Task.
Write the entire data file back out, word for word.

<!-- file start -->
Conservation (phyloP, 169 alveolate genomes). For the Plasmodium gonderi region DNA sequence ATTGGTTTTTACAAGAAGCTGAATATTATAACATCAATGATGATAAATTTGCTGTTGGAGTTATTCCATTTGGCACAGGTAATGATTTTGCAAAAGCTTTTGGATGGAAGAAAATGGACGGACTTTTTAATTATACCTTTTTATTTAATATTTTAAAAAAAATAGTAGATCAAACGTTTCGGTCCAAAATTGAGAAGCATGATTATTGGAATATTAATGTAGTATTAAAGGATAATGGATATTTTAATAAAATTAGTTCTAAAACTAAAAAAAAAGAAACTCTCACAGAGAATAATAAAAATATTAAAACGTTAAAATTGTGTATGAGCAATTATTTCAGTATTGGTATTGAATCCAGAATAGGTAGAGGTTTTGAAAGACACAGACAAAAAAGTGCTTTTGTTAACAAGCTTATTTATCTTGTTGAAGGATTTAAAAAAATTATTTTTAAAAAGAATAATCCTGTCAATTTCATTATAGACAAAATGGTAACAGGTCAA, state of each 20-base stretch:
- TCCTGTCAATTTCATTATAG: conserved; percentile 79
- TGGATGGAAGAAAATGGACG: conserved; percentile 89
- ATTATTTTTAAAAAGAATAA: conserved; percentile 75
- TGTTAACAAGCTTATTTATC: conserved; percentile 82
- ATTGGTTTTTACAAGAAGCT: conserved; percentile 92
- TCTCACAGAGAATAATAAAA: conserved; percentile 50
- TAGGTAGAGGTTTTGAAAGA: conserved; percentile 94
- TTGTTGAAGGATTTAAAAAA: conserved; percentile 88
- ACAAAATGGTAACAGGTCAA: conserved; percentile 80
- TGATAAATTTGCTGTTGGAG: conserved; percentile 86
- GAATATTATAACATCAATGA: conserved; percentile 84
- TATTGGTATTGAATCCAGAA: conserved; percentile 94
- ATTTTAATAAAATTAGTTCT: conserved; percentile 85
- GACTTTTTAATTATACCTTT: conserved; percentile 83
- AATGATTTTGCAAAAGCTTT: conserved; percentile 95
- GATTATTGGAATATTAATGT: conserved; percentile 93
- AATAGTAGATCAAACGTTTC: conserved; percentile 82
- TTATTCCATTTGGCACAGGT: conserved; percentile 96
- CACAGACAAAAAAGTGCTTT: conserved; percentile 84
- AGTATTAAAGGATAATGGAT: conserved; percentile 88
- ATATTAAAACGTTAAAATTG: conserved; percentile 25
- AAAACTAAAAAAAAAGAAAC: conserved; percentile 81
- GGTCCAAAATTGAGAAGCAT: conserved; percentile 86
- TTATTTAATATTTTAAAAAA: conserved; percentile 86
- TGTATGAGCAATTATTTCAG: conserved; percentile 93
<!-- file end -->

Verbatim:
Conservation (phyloP, 169 alveolate genomes). For the Plasmodium gonderi region DNA sequence ATTGGTTTTTACAAGAAGCTGAATATTATAACATCAATGATGATAAATTTGCTGTTGGAGTTATTCCATTTGGCACAGGTAATGATTTTGCAAAAGCTTTTGGATGGAAGAAAATGGACGGACTTTTTAATTATACCTTTTTATTTAATATTTTAAAAAAAATAGTAGATCAAACGTTTCGGTCCAAAATTGAGAAGCATGATTATTGGAATATTAATGTAGTATTAAAGGATAATGGATATTTTAATAAAATTAGTTCTAAAACTAAAAAAAAAGAAACTCTCACAGAGAATAATAAAAATATTAAAACGTTAAAATTGTGTATGAGCAATTATTTCAGTATTGGTATTGAATCCAGAATAGGTAGAGGTTTTGAAAGACACAGACAAAAAAGTGCTTTTGTTAACAAGCTTATTTATCTTGTTGAAGGATTTAAAAAAATTATTTTTAAAAAGAATAATCCTGTCAATTTCATTATAGACAAAATGGTAACAGGTCAA, state of each 20-base stretch:
- TCCTGTCAATTTCATTATAG: conserved; percentile 79
- TGGATGGAAGAAAATGGACG: conserved; percentile 89
- ATTATTTTTAAAAAGAATAA: conserved; percentile 75
- TGTTAACAAGCTTATTTATC: conserved; percentile 82
- ATTGGTTTTTACAAGAAGCT: conserved; percentile 92
- TCTCACAGAGAATAATAAAA: conserved; percentile 50
- TAGGTAGAGGTTTTGAAAGA: conserved; percentile 94
- TTGTTGAAGGATTTAAAAAA: conserved; percentile 88
- ACAAAATGGTAACAGGTCAA: conserved; percentile 80
- TGATAAATTTGCTGTTGGAG: conserved; percentile 86
- GAATATTATAACATCAATGA: conserved; percentile 84
- TATTGGTATTGAATCCAGAA: conserved; percentile 94
- ATTTTAATAAAATTAGTTCT: conserved; percentile 85
- GACTTTTTAATTATACCTTT: conserved; percentile 83
- AATGATTTTGCAAAAGCTTT: conserved; percentile 95
- GATTATTGGAATATTAATGT: conserved; percentile 93
- AATAGTAGATCAAACGTTTC: conserved; percentile 82
- TTATTCCATTTGGCACAGGT: conserved; percentile 96
- CACAGACAAAAAAGTGCTTT: conserved; percentile 84
- AGTATTAAAGGATAATGGAT: conserved; percentile 88
- ATATTAAAACGTTAAAATTG: conserved; percentile 25
- AAAACTAAAAAAAAAGAAAC: conserved; percentile 81
- GGTCCAAAATTGAGAAGCAT: conserved; percentile 86
- TTATTTAATATTTTAAAAAA: conserved; percentile 86
- TGTATGAGCAATTATTTCAG: conserved; percentile 93